Let’s compare these tools to what existing coordinate schemes we already have.

Existing models, grids, and coordinate systems

USGS topographic map

Addresses in the classic sense of “123 Main St” make sense for navigation, particularly due to a hundred years of usage and understanding. When I’m searching for “372 Woodlawn Court” in my car, there are some conventions about addressing that help me get there without knowing specific geographic coordinates–odd numbers are on one side and even on the other, numbers follow a sequence in a specific direction–so people can still do some of the wayfinding themselves. Naturally this is reliant on having a trusted, known address format, but nonetheless, adoption of new geocoding systems should be valuable for everyone, not just in places without modern address systems.

How do new means of addressing physical space stack up to the pre-existing constructs we’ve had for decades (or centuries)? Do the benefits outweigh the costs of adopting something new?

Here are several of the common coordinate systems used globally for navigation and mapping:

  • Plain latitude and longitude - in decimal or degree-minute-second format
    • Example: 27.79987, -82.63402 or 27°47’59.5314” N 82°38’2.472” W
    • Pro: In use for centuries, supported across any mapping tools
    • Con: Lengthy coordinates needed to get accurate locations
  • UTM (Universal Transverse Mercator) - a grid-based map projection that segments the world into 60 east/west “zones” of 6° each, with coordinates expressed as a number of meters north of the equator and east of the zone’s central meridian (“northing” and “easting”)
    • Example: 17N 339031 3076104
    • Pro: Uses meters for measurement, great for orienteering with paper maps, nearby coordinates can be compared to measure distance easily
    • Con: Long coordinates, requires knowledge of reference zones to find position, some tools don’t support
  • MGRS (Military grid reference system) - another grid-based standard used by NATO militaries, similar to UTM, but with different naming conventions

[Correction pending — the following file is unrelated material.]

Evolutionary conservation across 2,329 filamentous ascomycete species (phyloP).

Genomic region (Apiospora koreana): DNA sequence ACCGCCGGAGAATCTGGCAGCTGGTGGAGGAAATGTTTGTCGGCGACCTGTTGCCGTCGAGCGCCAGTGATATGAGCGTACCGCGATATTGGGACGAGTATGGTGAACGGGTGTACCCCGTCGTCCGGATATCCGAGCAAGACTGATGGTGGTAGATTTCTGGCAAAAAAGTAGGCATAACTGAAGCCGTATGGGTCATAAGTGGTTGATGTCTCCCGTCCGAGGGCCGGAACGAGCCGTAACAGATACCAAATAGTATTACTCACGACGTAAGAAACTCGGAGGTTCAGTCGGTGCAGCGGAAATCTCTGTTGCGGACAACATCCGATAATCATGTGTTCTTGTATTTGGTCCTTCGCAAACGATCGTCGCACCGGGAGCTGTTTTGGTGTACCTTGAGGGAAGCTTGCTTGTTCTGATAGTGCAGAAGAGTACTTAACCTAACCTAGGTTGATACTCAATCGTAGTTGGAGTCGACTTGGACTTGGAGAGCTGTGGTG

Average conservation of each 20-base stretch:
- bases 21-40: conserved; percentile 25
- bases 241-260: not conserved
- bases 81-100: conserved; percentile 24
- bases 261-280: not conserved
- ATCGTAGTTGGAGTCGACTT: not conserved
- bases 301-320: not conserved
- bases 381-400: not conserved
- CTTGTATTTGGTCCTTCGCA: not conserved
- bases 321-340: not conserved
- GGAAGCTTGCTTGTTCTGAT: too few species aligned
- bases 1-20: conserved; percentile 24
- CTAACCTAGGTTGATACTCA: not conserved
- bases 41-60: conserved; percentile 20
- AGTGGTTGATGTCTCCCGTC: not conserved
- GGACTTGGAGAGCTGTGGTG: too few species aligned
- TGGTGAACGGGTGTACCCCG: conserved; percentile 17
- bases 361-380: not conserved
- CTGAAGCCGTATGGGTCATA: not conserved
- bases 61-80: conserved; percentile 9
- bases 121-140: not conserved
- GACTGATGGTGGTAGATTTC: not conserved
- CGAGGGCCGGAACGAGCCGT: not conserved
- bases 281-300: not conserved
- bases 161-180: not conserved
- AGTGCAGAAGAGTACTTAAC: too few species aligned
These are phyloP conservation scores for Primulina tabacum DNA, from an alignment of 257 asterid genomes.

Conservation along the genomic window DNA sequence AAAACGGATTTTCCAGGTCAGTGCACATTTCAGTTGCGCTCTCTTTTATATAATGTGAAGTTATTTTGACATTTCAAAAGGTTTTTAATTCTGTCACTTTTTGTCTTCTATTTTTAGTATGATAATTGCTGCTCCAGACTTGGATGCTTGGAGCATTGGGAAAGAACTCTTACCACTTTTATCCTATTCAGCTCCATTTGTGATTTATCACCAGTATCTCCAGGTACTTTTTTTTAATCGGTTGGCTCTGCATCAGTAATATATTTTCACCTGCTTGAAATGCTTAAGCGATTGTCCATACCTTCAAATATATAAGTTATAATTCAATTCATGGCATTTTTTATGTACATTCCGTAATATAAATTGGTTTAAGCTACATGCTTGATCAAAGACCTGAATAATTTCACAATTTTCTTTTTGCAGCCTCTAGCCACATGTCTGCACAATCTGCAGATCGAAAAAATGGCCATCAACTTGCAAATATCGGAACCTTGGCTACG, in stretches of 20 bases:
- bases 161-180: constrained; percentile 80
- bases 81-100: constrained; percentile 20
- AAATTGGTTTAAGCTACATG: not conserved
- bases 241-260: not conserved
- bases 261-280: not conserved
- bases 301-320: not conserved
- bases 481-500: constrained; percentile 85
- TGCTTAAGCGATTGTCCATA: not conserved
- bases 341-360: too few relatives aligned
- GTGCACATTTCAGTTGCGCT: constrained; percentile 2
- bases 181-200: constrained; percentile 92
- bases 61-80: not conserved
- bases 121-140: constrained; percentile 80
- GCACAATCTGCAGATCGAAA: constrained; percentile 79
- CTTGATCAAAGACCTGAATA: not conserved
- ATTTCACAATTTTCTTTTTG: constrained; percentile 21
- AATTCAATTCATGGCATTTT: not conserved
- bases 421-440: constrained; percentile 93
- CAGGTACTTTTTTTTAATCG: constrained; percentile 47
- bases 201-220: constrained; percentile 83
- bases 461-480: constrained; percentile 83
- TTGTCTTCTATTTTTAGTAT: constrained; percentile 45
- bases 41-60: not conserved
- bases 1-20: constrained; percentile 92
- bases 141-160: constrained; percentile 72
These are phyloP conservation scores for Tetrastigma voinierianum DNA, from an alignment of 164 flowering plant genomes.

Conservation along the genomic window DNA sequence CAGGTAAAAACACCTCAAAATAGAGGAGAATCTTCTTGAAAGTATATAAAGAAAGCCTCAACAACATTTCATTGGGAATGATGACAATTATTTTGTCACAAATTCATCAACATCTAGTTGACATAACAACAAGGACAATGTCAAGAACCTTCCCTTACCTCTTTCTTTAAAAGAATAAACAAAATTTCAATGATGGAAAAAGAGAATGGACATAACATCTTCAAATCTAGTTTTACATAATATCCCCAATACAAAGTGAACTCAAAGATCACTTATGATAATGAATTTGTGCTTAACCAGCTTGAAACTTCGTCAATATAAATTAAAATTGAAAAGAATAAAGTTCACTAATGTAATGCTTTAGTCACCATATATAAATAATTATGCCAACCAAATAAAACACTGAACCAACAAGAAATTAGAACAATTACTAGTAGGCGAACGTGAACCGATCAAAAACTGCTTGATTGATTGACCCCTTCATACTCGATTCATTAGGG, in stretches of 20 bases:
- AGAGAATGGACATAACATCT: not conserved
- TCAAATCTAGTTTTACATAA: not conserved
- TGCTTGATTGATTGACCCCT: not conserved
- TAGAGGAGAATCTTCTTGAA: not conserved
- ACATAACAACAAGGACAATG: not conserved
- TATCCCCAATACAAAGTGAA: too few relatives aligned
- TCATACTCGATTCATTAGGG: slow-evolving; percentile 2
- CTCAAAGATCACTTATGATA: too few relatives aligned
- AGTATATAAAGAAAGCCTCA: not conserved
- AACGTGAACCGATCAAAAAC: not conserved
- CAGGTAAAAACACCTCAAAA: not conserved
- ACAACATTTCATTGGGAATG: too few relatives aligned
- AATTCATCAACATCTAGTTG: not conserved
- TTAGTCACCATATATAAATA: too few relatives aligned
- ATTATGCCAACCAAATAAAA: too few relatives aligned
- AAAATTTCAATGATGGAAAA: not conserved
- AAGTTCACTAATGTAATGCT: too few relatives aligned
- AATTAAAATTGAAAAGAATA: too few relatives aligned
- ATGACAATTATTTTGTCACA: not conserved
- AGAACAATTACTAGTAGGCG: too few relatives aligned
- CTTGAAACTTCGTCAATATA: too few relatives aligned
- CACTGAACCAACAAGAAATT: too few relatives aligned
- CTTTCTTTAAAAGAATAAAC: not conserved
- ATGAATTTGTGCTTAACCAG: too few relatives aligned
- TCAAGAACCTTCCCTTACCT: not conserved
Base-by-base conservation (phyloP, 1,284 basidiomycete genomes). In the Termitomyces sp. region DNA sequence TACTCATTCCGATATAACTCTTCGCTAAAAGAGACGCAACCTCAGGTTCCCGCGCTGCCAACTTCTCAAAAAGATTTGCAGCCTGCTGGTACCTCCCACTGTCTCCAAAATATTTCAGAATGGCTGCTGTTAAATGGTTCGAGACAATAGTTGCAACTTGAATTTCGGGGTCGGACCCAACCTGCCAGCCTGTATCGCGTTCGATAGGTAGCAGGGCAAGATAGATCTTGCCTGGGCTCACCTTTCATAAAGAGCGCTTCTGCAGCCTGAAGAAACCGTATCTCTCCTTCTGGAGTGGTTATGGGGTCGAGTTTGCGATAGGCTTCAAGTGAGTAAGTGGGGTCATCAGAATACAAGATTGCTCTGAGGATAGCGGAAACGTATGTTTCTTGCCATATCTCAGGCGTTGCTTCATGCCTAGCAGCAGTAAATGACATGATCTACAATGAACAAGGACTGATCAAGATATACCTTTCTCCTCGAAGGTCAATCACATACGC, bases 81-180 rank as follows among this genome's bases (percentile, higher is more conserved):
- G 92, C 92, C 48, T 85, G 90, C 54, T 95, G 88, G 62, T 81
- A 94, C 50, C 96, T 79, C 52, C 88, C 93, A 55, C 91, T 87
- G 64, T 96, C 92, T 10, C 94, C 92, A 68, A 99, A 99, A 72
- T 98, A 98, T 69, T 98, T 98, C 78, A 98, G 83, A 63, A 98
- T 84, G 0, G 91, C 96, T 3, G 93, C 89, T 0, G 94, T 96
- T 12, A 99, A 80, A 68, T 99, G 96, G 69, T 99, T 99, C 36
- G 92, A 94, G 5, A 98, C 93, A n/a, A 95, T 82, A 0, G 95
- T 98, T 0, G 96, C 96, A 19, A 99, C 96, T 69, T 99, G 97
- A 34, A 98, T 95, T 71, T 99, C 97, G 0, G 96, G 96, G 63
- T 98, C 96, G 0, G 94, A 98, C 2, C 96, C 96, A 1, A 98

• Example: 17R LL 39031 76104
    • Pro: Same as UTM, somewhat more intuitive scheme with smaller grid cells
    • Con: Same as UTM
  • Geohash - an encoded system similar to the ones mentioned earlier, but the underlying algorithm has been in the public domain since 2008, and there are existing tools that already support it
    • Example: dhvnpsg9zz2
    • Pro: Existing algorithm-based system, open standard, short codes
    • Con: Not human-readable

MGRS in the US

MGRS grid coverage in the US

These systems have some distinct advantages over building something new (and naturally some disadvantages). But I think the gains had with algorithmic libraries and services like those mentioned above aren’t enough to warrant convincing millions of people to adopt something new.

If you look back at the primary benefits of Open Location Codes or what3words, it’s memorability. I’ll grant that what3words has a leg up in this department, but the others, not so much. Is 17RLL3861573116 really that much worse than 76VVQ9F6+4V? Neither are very human-friendly to me, but at least something like MGRS has a worldwide existing base of understanding, users, and tools supporting it.

I would concede that memorability and reduced ambiguity could help to replicate the ease-of-use we get with classic addresses. But in the days of ubiquitous GPS, smartphones, and apps, people don’t realistically memorize anything about location anymore. We punch everything into a mapping app or the in-car navigation system. Given that, what benefit are we left with inventing a new system of expressing location?

I think it’s wise to spread adoption of widespread systems like MGRS or UTM before we start asking citizens of developing countries to adopt systems that no one else is using yet, even if those systems do come with some new benefits.

Other Interesting Reading

If you’re interested in reading more background on some of these systems, check out these links:

The Craft of Baseball

July 17, 2015 • #

I’m a baseball fan from way back, and grew up as a Braves fan during the early years of their 1990s NL East dominance. As much as I always enjoyed following the sport as a casual fan, I’d never studied the game much, nor its history beyond the bits that are conventional knowledge to anyone with an interest in the sport (the seminal records, player achievements, and legends of the game). I’ve been on a kick lately of reading about sports I enjoy—baseball and soccer—and have picked up a few books on the subjects to find out what I’ve been missing.

Dodger Stadium

I just finished reading George Will’s Men at Work: The Craft of Baseball, his 1989 book that dives deep on the strategy of the game. He sits down with 4 separate professional baseball men to analyze the sport and its component parts: managing with Tony La Russa, hitting with Tony Gwynn, fielding with Cal Ripken, Jr., and pitching with Orel Hershiser. One of the first things that attracted me to this as a re-primer to a newfound interest in baseball is that it’s not new. This book is over 20 years old, so most of the players mentioned in the text are ones I grew up watching.